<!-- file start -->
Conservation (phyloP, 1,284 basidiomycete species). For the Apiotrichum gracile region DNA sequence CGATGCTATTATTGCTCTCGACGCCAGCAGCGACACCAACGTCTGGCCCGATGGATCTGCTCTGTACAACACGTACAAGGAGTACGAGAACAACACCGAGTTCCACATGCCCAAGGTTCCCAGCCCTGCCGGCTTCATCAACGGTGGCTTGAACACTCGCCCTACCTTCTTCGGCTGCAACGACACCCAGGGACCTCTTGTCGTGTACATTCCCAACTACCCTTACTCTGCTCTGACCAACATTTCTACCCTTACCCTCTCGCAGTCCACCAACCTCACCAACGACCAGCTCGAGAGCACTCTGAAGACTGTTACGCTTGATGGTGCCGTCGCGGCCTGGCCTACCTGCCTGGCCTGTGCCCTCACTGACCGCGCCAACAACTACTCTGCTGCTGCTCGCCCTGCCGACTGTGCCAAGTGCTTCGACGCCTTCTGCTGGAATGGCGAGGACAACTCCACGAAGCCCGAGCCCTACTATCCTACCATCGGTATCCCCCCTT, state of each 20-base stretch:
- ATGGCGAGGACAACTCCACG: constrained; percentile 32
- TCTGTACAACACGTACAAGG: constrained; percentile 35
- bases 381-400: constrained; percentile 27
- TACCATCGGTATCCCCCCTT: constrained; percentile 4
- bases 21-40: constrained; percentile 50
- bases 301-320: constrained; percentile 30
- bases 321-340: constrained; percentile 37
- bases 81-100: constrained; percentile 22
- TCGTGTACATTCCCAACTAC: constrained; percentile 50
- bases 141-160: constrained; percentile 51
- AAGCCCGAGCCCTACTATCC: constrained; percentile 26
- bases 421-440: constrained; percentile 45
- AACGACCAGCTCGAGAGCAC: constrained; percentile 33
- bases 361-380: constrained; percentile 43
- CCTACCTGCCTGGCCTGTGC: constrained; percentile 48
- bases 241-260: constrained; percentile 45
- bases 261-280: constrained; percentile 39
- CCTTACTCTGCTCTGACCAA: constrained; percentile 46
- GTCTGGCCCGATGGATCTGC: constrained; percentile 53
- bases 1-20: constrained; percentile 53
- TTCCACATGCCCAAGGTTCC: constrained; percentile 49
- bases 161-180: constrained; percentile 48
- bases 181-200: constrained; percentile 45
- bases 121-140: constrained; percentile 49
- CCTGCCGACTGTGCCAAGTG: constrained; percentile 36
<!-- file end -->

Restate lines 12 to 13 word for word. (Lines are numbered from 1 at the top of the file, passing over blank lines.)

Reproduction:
- AAGCCCGAGCCCTACTATCC: constrained; percentile 26
- bases 421-440: constrained; percentile 45